On the third night, the three girls emerged from the captain’s room, sobbing and speechless.

The captain and crew demanded fresh victims. The women refused.

The captain and crew had been drinking alcohol and smoking marijuana, the passengers say. The furious captain threatened to capsize the boat unless the women complied.

Soon after, Jannat Ullah says, he saw the captain push the steering wheel with his leg.

The vessel tilted violently, sending passengers tumbling. And then it smashed into a wave.

In the blackness of the water, people screamed for salvation, for God, for their children.

Ethnic Rohingya refugees board a National Search and Rescue Agency ship after being rescued from their capsized boat in the waters off West Aceh, Indonesia, on Thursday, March 21, 2024. (AP Photo/Reza Saifullah)

N battled her way onto the boat’s overturned hull. Once again, she had managed to survive. But the three girls who were abused alongside her had not.

Amin spotted the captain and three crew members swimming away.

In the morning, a small fishing boat arrived, and took six people to shore.

Meanwhile, worsening waves had destabilized the capsized boat, which overturned again, killing more people.

Rain spared passengers death by dehydration. But as another night passed, it was clear not everyone would survive. Rahena Begum’s 9-year-old daughter stopped breathing.

The passengers prayed, then slid the child's body into the sea.

Around 30 minutes later, Rahena says, the rescue ship finally arrived.

The bodies of 12 women and three children have since been recovered off Aceh, according to the UNHCR.

Although the fishing boat’s crew rescued the initial six people the morning of March 20, search vessels weren’t launched until that evening. Officials didn’t finish rescuing the passengers until midday on March 21.

Ibnu Harris Al Hussain, chief of Banda Aceh’s search and rescue agency, said the rescue operation began shortly after his agency learned about the boat.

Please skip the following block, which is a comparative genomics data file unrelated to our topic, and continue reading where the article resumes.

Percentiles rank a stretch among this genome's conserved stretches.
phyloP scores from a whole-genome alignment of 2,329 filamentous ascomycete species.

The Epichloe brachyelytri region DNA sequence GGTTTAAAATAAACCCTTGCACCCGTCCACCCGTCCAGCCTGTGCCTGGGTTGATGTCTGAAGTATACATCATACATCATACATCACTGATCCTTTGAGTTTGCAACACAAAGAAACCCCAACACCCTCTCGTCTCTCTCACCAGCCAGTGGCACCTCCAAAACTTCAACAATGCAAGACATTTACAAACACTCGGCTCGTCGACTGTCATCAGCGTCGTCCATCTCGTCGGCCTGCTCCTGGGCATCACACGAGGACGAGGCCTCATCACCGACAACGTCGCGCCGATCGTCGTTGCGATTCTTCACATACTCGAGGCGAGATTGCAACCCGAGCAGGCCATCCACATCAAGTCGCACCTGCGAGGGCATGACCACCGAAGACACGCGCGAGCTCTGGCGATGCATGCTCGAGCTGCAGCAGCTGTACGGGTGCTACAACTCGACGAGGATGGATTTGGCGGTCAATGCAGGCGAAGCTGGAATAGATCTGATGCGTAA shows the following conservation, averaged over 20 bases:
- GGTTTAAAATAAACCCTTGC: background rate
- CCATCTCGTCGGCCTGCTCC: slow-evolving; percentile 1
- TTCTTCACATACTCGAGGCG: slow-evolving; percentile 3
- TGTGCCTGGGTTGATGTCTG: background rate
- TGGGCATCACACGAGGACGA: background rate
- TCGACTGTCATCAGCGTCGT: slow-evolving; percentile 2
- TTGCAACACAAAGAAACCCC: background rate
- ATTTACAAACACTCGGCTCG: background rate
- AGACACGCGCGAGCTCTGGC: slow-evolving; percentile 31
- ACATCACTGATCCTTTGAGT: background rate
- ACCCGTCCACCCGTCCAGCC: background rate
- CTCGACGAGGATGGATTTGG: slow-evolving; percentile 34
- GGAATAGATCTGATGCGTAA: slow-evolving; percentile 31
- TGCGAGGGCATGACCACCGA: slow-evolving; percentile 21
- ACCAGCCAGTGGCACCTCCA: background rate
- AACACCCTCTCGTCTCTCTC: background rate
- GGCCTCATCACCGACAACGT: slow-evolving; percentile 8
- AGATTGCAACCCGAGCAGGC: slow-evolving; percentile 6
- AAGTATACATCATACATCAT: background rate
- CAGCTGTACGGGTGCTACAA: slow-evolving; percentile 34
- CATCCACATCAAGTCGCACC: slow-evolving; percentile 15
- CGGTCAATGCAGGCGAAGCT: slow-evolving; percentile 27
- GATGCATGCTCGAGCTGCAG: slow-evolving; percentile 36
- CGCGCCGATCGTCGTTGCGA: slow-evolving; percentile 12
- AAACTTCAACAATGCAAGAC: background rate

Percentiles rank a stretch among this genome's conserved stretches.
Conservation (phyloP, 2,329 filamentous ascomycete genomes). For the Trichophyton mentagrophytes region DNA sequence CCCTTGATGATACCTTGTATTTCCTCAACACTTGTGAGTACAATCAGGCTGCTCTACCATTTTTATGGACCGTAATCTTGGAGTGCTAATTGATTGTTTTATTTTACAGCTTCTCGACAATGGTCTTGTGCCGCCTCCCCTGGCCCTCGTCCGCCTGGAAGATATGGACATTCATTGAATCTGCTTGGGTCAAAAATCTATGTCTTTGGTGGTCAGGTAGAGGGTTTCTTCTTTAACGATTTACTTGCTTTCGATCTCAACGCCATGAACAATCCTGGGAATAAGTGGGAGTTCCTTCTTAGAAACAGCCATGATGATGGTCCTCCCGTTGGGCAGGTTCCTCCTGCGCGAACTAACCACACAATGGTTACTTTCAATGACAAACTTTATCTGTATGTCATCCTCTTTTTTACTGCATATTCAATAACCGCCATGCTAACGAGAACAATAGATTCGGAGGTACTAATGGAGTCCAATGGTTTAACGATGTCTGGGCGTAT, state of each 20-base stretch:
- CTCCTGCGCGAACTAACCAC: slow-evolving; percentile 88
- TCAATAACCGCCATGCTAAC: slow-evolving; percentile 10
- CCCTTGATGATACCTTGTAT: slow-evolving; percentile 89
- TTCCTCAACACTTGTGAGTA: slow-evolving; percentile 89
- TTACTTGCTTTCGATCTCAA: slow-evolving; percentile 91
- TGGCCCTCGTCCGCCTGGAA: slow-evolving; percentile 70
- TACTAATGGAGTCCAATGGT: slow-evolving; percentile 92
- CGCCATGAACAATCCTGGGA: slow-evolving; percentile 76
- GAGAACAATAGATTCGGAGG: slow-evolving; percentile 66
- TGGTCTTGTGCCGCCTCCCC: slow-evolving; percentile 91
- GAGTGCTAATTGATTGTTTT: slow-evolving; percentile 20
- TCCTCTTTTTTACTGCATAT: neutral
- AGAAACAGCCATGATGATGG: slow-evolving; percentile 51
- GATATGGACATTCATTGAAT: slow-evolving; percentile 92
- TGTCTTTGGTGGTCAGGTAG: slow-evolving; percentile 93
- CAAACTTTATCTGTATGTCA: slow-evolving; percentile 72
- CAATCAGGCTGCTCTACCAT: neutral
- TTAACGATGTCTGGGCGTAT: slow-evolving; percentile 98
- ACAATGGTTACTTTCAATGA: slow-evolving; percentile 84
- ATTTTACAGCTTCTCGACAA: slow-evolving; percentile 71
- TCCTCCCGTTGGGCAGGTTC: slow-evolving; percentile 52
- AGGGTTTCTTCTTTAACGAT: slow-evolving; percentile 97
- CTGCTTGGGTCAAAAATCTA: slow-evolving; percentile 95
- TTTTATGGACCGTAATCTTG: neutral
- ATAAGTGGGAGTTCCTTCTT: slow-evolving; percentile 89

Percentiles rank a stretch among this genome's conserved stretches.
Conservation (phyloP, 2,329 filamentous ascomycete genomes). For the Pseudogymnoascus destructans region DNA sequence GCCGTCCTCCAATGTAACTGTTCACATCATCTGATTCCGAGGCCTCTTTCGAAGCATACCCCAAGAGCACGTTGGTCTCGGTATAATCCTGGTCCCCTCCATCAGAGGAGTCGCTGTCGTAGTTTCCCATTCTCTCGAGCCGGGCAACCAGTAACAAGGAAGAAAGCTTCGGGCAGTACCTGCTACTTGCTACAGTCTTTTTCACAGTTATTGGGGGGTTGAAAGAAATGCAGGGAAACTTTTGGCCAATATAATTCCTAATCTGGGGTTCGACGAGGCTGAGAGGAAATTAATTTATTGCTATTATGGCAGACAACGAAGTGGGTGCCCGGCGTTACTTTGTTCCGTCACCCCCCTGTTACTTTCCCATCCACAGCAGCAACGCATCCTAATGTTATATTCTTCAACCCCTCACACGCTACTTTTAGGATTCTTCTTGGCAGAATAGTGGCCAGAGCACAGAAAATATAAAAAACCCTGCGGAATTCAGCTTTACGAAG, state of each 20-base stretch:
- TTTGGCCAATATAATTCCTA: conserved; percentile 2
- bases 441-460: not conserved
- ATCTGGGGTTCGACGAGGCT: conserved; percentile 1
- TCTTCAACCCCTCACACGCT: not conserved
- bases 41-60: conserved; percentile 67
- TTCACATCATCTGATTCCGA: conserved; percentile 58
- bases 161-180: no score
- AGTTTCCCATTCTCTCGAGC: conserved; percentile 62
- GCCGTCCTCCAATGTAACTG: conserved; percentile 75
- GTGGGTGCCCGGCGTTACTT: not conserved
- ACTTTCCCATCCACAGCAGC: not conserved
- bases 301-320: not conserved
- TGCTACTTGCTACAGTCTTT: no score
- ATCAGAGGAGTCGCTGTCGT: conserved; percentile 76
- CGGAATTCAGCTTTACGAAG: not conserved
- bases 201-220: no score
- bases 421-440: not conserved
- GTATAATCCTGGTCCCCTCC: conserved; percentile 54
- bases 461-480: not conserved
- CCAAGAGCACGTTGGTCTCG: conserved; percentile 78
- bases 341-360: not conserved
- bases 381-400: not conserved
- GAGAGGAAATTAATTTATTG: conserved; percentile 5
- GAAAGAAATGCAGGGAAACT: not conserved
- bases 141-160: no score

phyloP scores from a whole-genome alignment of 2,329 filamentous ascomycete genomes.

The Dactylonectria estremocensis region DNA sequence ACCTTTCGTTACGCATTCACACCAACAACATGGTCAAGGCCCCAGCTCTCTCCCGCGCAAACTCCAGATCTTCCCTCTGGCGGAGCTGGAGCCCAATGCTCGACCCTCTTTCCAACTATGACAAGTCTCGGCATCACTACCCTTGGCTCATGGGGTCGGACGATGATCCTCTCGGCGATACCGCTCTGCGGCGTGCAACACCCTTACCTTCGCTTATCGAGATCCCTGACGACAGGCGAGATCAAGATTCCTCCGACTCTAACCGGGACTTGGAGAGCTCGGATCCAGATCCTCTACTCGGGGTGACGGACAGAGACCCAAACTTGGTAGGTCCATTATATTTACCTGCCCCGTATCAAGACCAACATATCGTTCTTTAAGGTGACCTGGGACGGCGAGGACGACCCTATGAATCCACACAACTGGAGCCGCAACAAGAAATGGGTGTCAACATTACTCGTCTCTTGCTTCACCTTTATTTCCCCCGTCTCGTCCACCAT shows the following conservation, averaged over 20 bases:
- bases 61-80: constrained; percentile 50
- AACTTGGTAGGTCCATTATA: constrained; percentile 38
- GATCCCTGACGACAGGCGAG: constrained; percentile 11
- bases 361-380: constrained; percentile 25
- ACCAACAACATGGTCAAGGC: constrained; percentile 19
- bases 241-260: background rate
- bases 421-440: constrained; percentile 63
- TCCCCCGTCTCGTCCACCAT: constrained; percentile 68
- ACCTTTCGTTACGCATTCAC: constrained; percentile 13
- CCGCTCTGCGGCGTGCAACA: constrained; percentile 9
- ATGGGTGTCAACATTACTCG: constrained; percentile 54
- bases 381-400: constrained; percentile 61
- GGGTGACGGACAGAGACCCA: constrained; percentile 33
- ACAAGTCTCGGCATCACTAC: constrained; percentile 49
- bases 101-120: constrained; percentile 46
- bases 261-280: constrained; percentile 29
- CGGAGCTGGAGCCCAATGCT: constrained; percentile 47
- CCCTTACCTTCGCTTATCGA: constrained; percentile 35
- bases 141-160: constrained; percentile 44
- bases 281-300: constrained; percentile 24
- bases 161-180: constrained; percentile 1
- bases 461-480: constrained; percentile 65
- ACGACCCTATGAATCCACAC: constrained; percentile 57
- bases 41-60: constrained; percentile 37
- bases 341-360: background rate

“The most important thing is that we have ensured their safety when they were found,” Hussain wrote in a message to the AP.

On April 2, police announced they had arrested three crew members, plus a fourth man who was not on the boat. They were charged with people smuggling, which carries a maximum 15-year prison sentence. Police are searching for the remaining crew, including the captain, who fled to Malaysia, West Aceh Police Chief Andi Kirana told the AP.

Rohingya refugee Rahena Begum, right, and her 13-year-old son, Noor Shahed, pose for a photograph at a temporary shelter in Meulaboh, Indonesia, on Thursday, April 4, 2024. (AP Photo/Reza Saifullah)

Police are not considering murder charges, Kirana says, because they believe the capsize was an accident.

But N and the other passengers believe the disaster was a deliberate act of revenge by a sadistic captain and crew. And for that, N says, the punishment should fit the crime.

“They tortured us. They treated us like animals,” she says. “We want the government to treat them like animals.”

Kirana also said police are not considering rape charges, because they haven’t received reports of sexual assault. But N says police have never questioned her.

N hopes to make it to Malaysia and to the man who wants her as his wife.

Maybe then, she says, she will finally be free — though in reality, Rohingya child brides in Malaysia often become prisoners to abusive husbands.

For now, all she can do is fight to survive another day.

“I don't want to suffer anymore,” she says.


Gelineau reported from Sydney. Top Stories

Local Spotlight